In addition to rotational cutting when pulled proximally against the occluding material and/or grinding when pushed distally through the occluding material, the present invention may comprise a piezo transducer to initiate vibration which enhances the cutting and/or grinding of occluding material through vibrational energy. In this manner, the piezo transducer may induce vibratory motion resulting in cutting and coring of the occluding material. The vibratory motion may be induced axially and/or transversely. A resonant frequency may be employed to maximize this effect which may be used alone or in conjunction with proximal and/or distal pushing force, rotation and/or axial translation to achieve the cutting and coring of occluding material.
Further, the present invention may comprise an ultrasonic device which imparts high-frequency energy to the occluding material using an ultrasonic generator as is well known in the art to generate and/or produce ultrasonic energy. A transducer, e.g., a piezo transducer, may be used to transmit the ultrasonic energy received from the ultrasonic generator to the cutting element 12. The cutting element 12 may be induced to vibrate ultrasonically in either a transverse and/or axial (longitudinal) mode of vibration as is well known in the art. Such addition of ultrasonic energy results in tissue-destroying effects of the cutting element 12 that are not necessarily limited to the regions of the cutting element 12 and its blades that are in direct contact with the occluding material.
In a preferred embodiment of the present invention, the ultrasonic frequency employed should be ineffective toward tissues such as vascular tissues in the subject lumen wall. Thus, the range of effective, but atraumatic, frequencies will be within the range of about 20,000 Hertz to about 35,000 Hertz (20 kHz-35 kHz). Ultrasonic energy may be employed to maximize the cutting and/or coring of occluding material either alone or in conjunction with proximal and/or distal pushing force, rotation and/or axial translation.
The structure of the present invention having been described, we now turn to the operation of the present invention in its various embodiments.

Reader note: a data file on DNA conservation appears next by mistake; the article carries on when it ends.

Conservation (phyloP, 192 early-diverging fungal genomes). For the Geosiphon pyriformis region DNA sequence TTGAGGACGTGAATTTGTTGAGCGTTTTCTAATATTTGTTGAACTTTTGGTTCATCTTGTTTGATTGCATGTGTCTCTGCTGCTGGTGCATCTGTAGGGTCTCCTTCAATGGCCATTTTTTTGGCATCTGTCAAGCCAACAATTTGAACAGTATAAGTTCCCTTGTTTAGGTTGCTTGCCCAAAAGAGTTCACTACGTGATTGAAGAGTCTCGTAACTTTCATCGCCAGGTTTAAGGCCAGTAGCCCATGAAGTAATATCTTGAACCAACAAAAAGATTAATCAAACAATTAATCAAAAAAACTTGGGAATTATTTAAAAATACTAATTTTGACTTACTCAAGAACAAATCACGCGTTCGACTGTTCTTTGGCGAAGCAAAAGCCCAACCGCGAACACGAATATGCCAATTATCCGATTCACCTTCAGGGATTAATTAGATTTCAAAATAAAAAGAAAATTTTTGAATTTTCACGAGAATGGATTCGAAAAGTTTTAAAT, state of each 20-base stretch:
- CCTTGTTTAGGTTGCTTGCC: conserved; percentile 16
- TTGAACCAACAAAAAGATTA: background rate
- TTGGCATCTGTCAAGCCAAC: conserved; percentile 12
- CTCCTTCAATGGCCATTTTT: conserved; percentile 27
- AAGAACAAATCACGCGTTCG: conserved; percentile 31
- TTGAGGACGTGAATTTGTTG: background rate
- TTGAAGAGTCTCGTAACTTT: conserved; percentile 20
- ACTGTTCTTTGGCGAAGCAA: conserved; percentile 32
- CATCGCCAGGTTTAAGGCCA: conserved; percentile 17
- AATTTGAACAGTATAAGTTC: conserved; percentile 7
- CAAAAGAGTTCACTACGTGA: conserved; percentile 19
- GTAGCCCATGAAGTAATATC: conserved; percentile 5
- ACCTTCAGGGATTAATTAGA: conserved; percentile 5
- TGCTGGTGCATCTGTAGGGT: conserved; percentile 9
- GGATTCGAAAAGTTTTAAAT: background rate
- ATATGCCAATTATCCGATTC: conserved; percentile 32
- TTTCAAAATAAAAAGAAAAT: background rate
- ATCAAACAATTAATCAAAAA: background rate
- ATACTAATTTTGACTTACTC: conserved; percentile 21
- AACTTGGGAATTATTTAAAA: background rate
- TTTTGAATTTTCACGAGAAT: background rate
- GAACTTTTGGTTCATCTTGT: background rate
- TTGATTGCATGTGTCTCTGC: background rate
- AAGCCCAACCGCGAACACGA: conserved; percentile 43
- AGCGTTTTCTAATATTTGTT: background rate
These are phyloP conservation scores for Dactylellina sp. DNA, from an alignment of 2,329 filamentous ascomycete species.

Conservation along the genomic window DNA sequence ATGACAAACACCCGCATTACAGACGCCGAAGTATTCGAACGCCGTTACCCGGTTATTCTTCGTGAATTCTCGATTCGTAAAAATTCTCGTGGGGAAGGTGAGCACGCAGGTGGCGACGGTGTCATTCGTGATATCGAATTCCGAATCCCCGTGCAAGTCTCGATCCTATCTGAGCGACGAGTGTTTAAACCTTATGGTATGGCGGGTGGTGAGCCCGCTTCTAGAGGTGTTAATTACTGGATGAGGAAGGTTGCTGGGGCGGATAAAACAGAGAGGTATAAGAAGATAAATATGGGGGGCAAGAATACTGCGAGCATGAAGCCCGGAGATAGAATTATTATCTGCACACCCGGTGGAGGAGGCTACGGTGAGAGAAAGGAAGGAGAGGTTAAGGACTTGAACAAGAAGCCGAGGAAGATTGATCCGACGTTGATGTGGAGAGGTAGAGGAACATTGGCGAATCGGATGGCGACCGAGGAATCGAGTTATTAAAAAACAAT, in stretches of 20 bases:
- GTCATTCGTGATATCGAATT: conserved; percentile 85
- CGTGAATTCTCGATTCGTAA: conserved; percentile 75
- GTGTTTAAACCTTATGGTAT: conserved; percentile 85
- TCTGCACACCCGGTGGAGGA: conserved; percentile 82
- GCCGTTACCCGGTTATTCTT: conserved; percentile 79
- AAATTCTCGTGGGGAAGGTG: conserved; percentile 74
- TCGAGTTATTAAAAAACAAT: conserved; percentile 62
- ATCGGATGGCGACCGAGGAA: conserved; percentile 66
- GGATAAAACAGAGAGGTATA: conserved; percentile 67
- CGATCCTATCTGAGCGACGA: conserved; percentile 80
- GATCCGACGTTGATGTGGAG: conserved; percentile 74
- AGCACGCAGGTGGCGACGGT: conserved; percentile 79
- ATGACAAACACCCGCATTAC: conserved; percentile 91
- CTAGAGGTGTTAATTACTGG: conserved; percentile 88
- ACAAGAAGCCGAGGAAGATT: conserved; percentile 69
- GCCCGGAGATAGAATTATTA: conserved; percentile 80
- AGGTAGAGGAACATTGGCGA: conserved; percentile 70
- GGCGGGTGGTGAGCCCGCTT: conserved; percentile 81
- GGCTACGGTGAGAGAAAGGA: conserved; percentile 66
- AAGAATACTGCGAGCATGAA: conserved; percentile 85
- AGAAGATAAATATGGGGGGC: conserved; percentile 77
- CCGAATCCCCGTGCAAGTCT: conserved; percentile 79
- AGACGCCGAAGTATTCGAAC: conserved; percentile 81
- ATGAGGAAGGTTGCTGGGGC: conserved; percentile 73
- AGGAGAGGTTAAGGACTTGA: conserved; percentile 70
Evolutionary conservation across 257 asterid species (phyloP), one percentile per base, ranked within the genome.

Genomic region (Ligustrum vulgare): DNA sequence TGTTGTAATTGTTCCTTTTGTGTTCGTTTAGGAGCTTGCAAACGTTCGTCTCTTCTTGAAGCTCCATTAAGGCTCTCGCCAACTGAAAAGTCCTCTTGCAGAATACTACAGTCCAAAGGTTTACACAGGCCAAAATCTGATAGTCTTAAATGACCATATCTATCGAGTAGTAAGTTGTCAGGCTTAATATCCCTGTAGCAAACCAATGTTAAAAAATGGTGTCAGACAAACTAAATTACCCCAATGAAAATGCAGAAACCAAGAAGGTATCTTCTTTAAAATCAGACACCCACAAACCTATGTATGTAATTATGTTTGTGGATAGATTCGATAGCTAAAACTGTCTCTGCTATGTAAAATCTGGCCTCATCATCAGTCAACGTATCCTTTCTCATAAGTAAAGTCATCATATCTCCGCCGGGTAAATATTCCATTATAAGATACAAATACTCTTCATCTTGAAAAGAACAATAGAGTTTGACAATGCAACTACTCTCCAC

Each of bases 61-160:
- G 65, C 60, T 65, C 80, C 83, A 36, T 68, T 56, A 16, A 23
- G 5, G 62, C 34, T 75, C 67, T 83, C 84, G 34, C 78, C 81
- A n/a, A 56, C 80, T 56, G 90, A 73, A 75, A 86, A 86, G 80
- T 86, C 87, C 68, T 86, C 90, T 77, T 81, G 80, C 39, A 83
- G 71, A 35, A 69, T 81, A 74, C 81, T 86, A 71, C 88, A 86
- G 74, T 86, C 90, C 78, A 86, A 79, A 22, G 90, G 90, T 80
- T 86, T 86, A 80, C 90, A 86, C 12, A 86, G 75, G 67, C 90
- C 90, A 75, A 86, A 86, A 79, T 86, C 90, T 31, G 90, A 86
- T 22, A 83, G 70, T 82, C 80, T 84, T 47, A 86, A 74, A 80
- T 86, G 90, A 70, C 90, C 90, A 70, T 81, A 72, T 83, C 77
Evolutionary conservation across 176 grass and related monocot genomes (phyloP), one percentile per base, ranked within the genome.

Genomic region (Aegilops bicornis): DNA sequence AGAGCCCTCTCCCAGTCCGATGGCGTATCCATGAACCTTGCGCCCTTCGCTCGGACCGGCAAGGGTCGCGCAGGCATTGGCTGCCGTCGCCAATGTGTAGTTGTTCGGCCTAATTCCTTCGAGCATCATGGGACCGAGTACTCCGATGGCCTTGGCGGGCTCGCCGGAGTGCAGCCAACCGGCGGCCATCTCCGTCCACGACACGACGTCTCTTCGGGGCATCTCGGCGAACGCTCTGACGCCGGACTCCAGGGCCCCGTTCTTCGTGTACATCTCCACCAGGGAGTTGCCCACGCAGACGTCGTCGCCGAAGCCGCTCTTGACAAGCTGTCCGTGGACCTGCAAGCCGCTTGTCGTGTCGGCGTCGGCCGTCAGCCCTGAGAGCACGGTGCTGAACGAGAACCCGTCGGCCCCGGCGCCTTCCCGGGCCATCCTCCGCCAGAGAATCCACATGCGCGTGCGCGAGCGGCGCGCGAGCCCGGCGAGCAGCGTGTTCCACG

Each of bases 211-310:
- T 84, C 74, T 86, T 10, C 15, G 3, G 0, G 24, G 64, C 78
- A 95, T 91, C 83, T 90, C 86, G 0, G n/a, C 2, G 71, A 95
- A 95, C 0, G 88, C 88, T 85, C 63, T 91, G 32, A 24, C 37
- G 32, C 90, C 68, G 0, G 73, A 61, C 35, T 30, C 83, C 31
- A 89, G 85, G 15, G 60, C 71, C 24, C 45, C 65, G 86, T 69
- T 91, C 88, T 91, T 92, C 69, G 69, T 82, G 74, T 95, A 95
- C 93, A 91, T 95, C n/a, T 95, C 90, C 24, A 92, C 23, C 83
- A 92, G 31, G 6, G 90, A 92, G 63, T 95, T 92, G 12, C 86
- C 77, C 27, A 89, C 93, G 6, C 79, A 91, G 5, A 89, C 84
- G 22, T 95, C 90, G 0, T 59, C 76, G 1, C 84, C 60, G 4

A guide wire 14 is pre-positioned within the subject lumen and proximate the occluding material as is well known in the art. Preferably, the guide wire 14 will be extended through the occluding material and positioned distal to the occluding material. The flexible shaft 26, and cutting element 12 attached thereto, may then be positioned over the guide wire 14 and moved through the vasculature to a point proximate the occluding material. During insertion, the cutting element 12 is in a retracted position, held in retraction by sheath 28, within sheath's lumen 30.
If the retracted cutting element 12 cannot pass through the occluding material, it may be necessary to withdraw the device and create a pilot hole with another device. Alternatively, the cutting element 12 may be expanded at a point proximal to the occluding material so that the abrasive external surface 32 of the cutting element 12 may contact the occluding material upon distal translation of the cutting element 12 over the guide wire 14. Such axial translation, in combination with rotation in various embodiments, results in the abrasive material and/or abrasive outer surface 32 of the cutting element 12 to abrade the occluding material, thus allowing the cutting element 12 to create a pilot hole through it may pass whereupon the cutting and coring process may be initiated.